How to pack a DAC Column. There are various procedure that are followed to pack a Dynamic Axial Compression Column, more or less similar to each other. We are sharing one of the procedure that can help to understand the how the packing process works. It is also important to understand that use of DAC Column. The DAC Column is used in chromatography process along with Prep or Plant scale HPLC System for large scale purification. The stationary phase such as C18, Silica, Chiral etc. is filled in the column. The Hydraulic is then compressed, that apply axial pressure on stationary phase. The hydraulic piston maintain the continuous pressure and so the constant bed height of stationary phase. A good DAC Column always ensure compact stationary phase bed, without distortion, without channeling, and uniform pressure all through.
 
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Step - I

The first step for DAC Column Packing is to mix the stationary phase and solvent using the slurry tank, provided along with the DAC Column. Handle the stationary phase with care, and ensure that fines are not generated and legands are intact. Keep mixing gently till the mixture become homogeneous. Use the solvent that is recommended for preparing slurry. Ethanol, IPA are also used in general. The quantity of solvent should be 1.5 to 2.5 times depending on the type of packing.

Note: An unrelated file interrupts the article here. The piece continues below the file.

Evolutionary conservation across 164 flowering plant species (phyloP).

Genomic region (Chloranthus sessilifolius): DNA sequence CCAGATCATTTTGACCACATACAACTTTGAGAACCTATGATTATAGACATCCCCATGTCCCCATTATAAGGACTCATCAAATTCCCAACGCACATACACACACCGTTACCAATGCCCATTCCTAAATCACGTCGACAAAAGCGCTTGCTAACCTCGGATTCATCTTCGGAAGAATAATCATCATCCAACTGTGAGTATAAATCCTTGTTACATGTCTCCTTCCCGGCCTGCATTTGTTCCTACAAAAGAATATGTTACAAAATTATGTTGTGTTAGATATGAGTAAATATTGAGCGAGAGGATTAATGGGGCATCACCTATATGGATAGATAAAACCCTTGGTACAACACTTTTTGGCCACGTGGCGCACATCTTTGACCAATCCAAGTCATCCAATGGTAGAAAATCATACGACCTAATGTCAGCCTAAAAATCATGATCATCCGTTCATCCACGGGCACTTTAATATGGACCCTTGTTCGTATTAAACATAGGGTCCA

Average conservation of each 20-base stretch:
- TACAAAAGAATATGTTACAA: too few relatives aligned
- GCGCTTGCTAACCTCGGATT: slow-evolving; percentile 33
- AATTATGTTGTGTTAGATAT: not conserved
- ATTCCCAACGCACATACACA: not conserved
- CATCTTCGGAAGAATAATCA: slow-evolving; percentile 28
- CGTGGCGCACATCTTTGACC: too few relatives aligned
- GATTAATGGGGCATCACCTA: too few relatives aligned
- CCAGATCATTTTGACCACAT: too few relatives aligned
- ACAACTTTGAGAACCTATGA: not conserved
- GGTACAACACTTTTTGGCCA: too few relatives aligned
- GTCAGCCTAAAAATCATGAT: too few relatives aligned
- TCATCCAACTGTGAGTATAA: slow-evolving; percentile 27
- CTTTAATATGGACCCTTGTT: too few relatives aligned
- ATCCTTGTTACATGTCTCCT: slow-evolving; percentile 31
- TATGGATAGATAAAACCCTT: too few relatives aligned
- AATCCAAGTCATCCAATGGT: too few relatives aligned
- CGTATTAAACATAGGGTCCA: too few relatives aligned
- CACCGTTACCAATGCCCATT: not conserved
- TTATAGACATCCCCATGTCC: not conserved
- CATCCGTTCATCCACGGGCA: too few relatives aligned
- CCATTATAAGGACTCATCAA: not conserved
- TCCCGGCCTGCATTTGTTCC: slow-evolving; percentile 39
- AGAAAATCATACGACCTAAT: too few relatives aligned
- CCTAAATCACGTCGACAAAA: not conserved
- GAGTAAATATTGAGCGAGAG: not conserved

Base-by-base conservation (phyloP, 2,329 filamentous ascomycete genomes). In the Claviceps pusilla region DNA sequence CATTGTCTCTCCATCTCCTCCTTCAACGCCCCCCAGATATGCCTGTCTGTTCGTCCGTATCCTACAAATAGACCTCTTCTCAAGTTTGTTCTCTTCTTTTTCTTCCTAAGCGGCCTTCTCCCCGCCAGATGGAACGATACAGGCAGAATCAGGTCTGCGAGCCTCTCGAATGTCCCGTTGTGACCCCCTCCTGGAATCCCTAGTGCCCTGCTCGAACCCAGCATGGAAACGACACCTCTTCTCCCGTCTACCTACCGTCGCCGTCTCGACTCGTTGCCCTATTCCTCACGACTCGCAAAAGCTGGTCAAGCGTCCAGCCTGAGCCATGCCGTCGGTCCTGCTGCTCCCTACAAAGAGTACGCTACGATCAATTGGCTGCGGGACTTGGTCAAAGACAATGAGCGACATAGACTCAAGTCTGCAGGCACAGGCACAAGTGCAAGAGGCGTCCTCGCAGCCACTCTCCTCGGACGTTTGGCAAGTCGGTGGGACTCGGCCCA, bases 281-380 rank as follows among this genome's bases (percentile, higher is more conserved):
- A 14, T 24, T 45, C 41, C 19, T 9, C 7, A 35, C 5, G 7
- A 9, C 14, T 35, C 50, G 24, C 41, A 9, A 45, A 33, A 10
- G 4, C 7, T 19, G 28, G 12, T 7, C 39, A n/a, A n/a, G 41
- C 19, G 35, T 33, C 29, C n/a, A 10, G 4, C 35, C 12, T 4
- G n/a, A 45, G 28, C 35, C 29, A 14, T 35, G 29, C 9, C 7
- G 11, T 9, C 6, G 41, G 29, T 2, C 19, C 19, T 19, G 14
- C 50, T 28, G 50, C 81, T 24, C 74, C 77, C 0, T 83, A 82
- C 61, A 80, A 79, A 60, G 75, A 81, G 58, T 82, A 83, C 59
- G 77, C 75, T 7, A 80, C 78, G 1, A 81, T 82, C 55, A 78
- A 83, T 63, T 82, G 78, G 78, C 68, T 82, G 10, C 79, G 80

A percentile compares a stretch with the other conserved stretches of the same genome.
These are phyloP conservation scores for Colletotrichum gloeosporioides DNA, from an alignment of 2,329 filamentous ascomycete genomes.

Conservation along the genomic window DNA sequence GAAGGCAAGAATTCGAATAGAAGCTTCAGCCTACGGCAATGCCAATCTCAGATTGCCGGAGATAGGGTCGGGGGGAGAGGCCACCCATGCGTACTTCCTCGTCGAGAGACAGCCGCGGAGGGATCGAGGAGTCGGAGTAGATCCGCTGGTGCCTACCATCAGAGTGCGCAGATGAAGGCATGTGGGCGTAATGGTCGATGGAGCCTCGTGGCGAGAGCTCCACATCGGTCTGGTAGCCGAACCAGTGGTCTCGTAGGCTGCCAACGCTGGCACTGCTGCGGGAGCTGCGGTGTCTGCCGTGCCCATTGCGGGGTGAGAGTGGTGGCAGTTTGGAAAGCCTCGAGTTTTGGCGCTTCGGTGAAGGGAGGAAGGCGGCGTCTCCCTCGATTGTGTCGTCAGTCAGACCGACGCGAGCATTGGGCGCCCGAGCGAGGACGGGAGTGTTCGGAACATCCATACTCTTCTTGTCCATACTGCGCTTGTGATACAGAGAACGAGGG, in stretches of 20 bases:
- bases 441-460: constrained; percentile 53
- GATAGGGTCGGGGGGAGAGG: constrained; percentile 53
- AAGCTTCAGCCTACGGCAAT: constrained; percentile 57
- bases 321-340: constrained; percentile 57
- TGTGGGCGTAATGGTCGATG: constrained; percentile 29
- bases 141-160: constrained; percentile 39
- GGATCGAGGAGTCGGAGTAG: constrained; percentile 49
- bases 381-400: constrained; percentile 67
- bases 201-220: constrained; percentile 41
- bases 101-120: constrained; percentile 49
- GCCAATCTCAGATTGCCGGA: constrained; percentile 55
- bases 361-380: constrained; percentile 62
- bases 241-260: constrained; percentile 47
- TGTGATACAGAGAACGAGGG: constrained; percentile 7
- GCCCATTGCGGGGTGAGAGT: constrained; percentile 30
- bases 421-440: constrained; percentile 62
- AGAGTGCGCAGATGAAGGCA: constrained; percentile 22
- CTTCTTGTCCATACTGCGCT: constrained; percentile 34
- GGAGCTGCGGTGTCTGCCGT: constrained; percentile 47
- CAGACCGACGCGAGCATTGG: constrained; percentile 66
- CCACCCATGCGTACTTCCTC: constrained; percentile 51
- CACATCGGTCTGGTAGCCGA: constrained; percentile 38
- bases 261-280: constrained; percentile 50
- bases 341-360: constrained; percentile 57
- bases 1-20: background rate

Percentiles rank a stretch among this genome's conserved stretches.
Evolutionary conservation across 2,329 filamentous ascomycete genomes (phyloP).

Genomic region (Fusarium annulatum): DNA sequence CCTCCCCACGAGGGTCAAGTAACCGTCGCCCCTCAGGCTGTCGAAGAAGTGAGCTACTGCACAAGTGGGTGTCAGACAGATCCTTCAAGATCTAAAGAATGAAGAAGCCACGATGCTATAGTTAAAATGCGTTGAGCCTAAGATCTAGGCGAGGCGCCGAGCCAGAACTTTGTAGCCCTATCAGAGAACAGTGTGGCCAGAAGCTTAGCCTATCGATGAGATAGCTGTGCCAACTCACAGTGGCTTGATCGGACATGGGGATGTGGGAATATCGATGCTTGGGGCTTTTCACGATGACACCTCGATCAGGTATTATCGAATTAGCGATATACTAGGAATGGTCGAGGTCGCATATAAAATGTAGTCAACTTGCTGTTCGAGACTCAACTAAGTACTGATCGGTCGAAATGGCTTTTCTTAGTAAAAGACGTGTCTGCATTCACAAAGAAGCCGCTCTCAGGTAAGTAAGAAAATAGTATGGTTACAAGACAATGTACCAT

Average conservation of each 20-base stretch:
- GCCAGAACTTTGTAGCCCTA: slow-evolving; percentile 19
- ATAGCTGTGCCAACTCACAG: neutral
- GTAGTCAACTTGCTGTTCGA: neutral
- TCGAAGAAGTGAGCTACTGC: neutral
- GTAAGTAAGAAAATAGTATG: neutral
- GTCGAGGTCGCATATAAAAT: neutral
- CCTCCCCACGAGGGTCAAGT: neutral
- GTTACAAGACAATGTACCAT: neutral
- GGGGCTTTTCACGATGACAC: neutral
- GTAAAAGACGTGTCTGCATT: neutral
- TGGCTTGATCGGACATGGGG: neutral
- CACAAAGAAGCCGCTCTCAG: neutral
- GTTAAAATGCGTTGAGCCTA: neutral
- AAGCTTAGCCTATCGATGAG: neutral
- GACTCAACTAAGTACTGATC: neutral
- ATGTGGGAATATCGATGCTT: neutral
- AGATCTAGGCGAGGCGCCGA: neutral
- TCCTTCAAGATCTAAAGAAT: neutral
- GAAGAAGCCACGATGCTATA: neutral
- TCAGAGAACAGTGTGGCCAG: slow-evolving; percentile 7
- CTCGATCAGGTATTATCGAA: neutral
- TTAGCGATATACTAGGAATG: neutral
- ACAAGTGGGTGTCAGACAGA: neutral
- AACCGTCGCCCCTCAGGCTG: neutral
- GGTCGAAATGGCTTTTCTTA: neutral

LCP-Step-2-DAC.png

Step - II

After homogeneous mixing of media and solvent in the slurry mixing tank, the slurry is then transferred using a pumping device, from slurry tank to DAC Column. the Slurry tank and DAC Column are connected with appropriate piping. Ensure static discharge connections. Now the DAC Column is filled with slurry. The piston of DAC Column is sitting in home position. Slurry transfer procedure very important step and should be carried out as per SOP.
LCP-Step-3-DAC.png

Step - III

The slurry tank can be disconnected after slurry transfer. Once the slurry is in the column, bring the piston down gradually. Using the convenience valve available on DAC Column, follow the sequence of opening and closing the valve while the piston is moving in downward direction. The piston will push the solvent out of the column. Piston will automatically stop once the set packing pressure is reached. The standard procedure should be carefully followed while performing this step.
LCP-Step-4-DAC.png

Step - IV

Once the DAC Column is packed, it should be kept idle for 24 Hrs for the slurry to settle. This can help achieve good compact uniform bed. The Hydraulic will apply continuous pressure on the stationary phase, ensuring that bed is always compact without any voids. It is recommended to check the column for N Plates and Asymmetry using evaluation test sample and standard test method. The Plates, Tailing factor should be in range, which ensure that column bed is uniform without any channel and void. The DAC Column is now ready to get loaded with sample. 

Ion Exchange Chromatography

 
Ion Exchange +.png
A mixture of positive and negative charged constituents are loaded on to the Ion Exchange media, that is either positively charges beads or negatively charged beads. Oppositely charged constituents bind to the charged beads. Unbounded constituents are washed out of the column. The bonded constituents then elute out of the column based on the mobile phase charge.
Ion Exchange -.png